One of the most puzzling aspects of Britain's change of government earlier this year, when a center-right coalition replaced the left of center Labor party, is that it quickly overruled the permission given by the former Labor government to Heathrow to add a third runway. Not only did this new and allegedly 'business friendly' coalition rescind Heathrow's approval to add a third runway, it went further and said that no other airports in England's south-east region would be allowed to add extra runways either.
At the time, the government proposed providing new high-speed domestic rail services that would reduce the number of domestic flights, allowing LHR and London's other four airports to be used more 'efficiently' for international flights. But new high speed train service remains a distant hope rather than a present reality, and the return to growth in air travel means that capacity at Heathrow is close to (or even already and completely) maxed out.
Sir Nigel Rudd, chairman of BAA, the company that owns Heathrow (and various other UK airports), is now admitting for the first time that Heathrow has become a 'second tier' world airport as a result of the Government's decision not to grant a third runway to the UK's busiest airport.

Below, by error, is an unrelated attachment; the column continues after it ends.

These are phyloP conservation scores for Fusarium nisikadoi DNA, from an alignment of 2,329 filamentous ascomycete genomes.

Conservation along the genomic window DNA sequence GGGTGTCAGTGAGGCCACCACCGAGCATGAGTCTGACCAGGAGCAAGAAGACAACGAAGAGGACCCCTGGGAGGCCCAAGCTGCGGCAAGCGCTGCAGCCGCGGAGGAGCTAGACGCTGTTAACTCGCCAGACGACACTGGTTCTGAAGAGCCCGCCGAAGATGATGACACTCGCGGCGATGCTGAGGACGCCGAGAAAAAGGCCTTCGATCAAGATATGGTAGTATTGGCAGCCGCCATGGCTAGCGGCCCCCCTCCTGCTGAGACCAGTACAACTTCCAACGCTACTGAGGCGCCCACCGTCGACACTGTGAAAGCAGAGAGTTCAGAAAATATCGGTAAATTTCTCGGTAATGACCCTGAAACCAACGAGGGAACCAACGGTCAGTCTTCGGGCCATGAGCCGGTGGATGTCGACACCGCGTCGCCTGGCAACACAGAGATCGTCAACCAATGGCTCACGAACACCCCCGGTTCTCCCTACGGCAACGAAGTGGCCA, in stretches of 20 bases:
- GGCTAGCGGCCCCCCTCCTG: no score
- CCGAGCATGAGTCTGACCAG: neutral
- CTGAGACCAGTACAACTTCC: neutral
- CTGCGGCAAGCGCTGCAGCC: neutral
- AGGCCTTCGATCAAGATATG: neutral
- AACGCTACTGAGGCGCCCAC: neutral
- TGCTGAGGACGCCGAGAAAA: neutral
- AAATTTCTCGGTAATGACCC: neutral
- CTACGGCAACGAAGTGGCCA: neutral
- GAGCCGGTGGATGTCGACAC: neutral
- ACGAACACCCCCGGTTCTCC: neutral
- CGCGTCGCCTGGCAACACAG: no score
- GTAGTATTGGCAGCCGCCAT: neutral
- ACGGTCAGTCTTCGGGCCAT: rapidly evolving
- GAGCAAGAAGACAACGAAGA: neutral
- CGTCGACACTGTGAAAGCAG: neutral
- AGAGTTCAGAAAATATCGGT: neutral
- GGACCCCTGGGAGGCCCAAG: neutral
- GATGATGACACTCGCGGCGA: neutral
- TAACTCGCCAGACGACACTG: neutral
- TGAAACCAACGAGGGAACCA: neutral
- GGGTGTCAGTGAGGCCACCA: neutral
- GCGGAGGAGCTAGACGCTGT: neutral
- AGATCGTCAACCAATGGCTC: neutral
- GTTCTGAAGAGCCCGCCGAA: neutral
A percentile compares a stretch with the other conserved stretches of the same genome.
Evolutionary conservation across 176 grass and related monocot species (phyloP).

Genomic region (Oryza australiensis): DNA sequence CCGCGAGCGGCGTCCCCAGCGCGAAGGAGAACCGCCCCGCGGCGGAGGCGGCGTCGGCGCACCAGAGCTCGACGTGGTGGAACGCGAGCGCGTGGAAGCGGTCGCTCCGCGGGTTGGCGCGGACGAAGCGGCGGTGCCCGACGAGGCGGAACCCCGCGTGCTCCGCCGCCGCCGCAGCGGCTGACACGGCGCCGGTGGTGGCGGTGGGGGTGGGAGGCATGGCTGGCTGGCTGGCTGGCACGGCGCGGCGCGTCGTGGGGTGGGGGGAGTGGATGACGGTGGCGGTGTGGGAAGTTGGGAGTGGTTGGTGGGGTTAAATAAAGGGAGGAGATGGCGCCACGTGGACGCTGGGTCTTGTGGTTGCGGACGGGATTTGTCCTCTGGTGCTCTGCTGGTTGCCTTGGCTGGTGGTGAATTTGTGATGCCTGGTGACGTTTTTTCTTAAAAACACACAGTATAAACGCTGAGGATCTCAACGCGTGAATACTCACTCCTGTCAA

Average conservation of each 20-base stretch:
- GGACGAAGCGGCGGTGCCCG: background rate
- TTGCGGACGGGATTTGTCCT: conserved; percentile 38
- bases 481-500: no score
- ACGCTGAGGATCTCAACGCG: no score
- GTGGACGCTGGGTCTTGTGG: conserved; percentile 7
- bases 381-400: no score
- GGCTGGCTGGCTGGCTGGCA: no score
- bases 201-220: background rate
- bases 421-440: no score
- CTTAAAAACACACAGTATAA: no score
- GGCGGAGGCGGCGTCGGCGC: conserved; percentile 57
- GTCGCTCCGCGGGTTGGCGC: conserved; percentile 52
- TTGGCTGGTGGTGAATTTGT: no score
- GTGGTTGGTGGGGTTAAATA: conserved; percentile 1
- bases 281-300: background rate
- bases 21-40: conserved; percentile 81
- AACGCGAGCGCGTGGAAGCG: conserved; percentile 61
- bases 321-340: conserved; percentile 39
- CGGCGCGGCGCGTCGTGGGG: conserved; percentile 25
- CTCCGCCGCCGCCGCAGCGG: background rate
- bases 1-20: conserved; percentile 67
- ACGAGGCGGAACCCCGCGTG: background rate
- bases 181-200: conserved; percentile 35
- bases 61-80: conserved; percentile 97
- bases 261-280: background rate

The airport chief said the UK risked becoming 'less competitive' as a result of the decision, one of the first made by the coalition Government after it came to power in May. In an interview with The Sunday Telegraph, he bluntly stated 'Heathrow is full', echoing the claim made by Sir Richard Branson, head of Virgin Atlantic Airways, earlier this year.
British Airways says the lack of resource at Heathrow will force it to grow its operations from a base in Madrid as part of its new merger with Spain's Iberia Airways.
It is hard to see how Britain is being advantaged by the government's curious decision to impose a moratorium on much needed airport expansion. London risks losing its pre-eminent position as 'Europe's gateway', new airline/airport employment will shift to Europe, and tourism, along with all the foreign exchange and employment it generates, will also trend more to Europe because that will increasingly be where airlines choose to have their hubs.
As for 'protecting the planet' by restricting flights in and out of London, sure even the most myopic advocate of global warming can see that the total amount of flying will remain the same and continue to grow. Airlines will simply fly to European hubs rather than to London.